Hilcorp gets a key authorization needed to develop a long-languishing offshore Arctic oil field

An "incidental take" permit will allow Hilcorp to move forward with potentially disruptive activities.

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Hilcorp’s Liberty project is on track to become the first Alaska offshore oil field entirely in U.S. federal Arctic waters to enter production. (BOEM)

The company seeking to develop the first producing oil field located entirely in federal waters off Alaska’s Arctic coast has secured a federal permit key to accomplishing that goal.

The National Oceanic and Atmospheric Administration announced last month that is has authorized Hilcorp Alaska LLC permission to disturb marine mammals as it works to build the artificial island that is envisioned as the operations center for its offshore Liberty field in Arctic waters of Alaska.

The permit, from NOAA’s National Marine Fisheries Service, was a “letter of authorization” for incidental take of seals and whales. Incidental take, under the Marine Mammal Protection Act, is accidental harm caused to protected animals; it ranges from disturbances that change behavior to the accidental killing of animals.

The Liberty project, located 8.85 kilometers offshore in the Beaufort Sea, is believed to hold 150 million barrels of recoverable oil. Its oil was discovered more than two decades ago, but the project has languished. Hilcorp’s development plan, approved last year by the Bureau of Ocean Energy Management, is the third that has been developed for the field.

Hilcorp is seeking to build a 9.3-acre island linked to the mainland by seasonal ice roads. Construction of ice roads would start in 2021, and construction of the island would start in 2022, according to the NMFS letter of authorization. Drilling and start of production is expected to occur between 2023 and 2026, according to the NMFS document.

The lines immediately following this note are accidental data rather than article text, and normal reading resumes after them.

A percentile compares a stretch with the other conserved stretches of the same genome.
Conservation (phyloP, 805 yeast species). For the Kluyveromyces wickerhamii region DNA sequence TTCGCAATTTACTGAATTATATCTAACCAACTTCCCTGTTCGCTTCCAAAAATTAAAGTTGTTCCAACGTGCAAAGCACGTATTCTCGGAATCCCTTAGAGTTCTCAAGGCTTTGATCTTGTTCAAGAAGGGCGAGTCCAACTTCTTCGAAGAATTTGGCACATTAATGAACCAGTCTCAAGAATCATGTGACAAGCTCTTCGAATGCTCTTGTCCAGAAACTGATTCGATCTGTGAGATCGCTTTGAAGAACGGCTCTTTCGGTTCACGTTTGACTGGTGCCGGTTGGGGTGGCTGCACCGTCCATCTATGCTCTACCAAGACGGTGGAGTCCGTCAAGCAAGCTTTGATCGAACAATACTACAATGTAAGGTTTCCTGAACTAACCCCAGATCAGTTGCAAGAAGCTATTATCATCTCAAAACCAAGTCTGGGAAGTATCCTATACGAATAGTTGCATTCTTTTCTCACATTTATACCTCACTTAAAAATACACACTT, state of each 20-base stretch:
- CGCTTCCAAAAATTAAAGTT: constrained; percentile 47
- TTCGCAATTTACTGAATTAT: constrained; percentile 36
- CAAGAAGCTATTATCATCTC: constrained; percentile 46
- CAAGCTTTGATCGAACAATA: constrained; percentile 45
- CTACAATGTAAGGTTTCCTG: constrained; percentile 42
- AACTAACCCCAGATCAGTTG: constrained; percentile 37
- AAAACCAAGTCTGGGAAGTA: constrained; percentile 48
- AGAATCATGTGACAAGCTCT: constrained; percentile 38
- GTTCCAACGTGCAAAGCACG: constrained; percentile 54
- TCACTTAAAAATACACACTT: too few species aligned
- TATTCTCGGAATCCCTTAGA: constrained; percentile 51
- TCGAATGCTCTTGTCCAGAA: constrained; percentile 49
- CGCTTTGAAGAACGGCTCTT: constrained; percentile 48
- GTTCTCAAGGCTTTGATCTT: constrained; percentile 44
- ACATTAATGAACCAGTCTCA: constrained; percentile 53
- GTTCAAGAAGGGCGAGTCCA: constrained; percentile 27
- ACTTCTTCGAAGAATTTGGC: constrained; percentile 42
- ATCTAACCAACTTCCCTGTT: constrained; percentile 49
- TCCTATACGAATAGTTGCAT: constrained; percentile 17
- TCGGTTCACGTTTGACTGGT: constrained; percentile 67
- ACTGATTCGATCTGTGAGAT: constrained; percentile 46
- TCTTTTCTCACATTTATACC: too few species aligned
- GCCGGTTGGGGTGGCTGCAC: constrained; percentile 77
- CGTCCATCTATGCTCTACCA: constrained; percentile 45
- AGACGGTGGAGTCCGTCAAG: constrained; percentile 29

Under the permit issued by NMFS, Hilcorp’s island construction and related development activities are expected to create a series of disturbances to whales and seals. Among the dangers created for marine mammals are noise from activities like pile driving, industrial vibrations that animals could feel through the ice and collisions with vehicles driving on ice roads, according to the permit.

In the five years that the permit is to cover, Hilcorp is expected to cause “Level A” harassment — disturbances that cause physical injury — to two bowhead whales, two gray whales, 10 beluga whales, five ringed seals, two bearded seals and two spotted seals, according to the document. Expected to be affected by “Level B” harassment – disturbances that disrupt behavior but do not inflict physical injury – are 26 bowheads, 10 gray whales, 120 belugas, 411 ringed seals, 62 bearded seals and 62 spotted seals, according to the document.

The authorization does not cover potential damages to animals from oil spills.

The Liberty oil deposit was discovered in 1997 by BP Exploration (Alaska) Inc. In subsequent years, BP submitted two separate development plans to the Minerals Management Service, BOEM’s predecessor agency. The company wound up withdrawing those plans. In 2014, BP sold many of its Alaska assets, including half of the ownership of the Liberty project, to Hilcorp, and Hilcorp became the operator.

BP announced in August it is exiting Alaska and selling all its remaining assets to Hilcorp, including its share of the Prudhoe Bay field. If that sale goes through as planned, Hilcorp would be the sole owner of the Liberty project.

The Liberty plans have rankled environmentalists. In late 2018, they filed a legal challenge to BOEM’s approval of Hilcorp’s development plan, alleging that the agency violated the National Environmental Policy Act and the Endangered Species Act. A panel of the 9th Circuit Court of Appeals heard arguments in the case on Nov. 5.

The Center for Biological Diversity, one of the petitioners seeking to overturn the development plan’s approval, criticized NMFS for allowing Hilcorp to disturb whales and seals starting in late 2021, when the authorization is scheduled to go into effect.

“Killing endangered marine mammals is just the beginning of the terrible damage this project would do. It starts with dead whales and ice seals and likely ends with oil spills and climate chaos,” Emily Jeffers, an attorney for the Center for Biological Diversity, said in a statement. “Hilcorp has a bad safety record in Alaska and it shouldn’t be allowed to work in the harsh and unforgiving Arctic region. The Liberty project is an accident waiting to happen.”

To operate around and potentially disturb polar bears, which are protected under both the Endangered Species Act and the Marine Mammal Protection Act, Hilcorp must obtain an authorization from the U.S. Fish and Wildlife Service.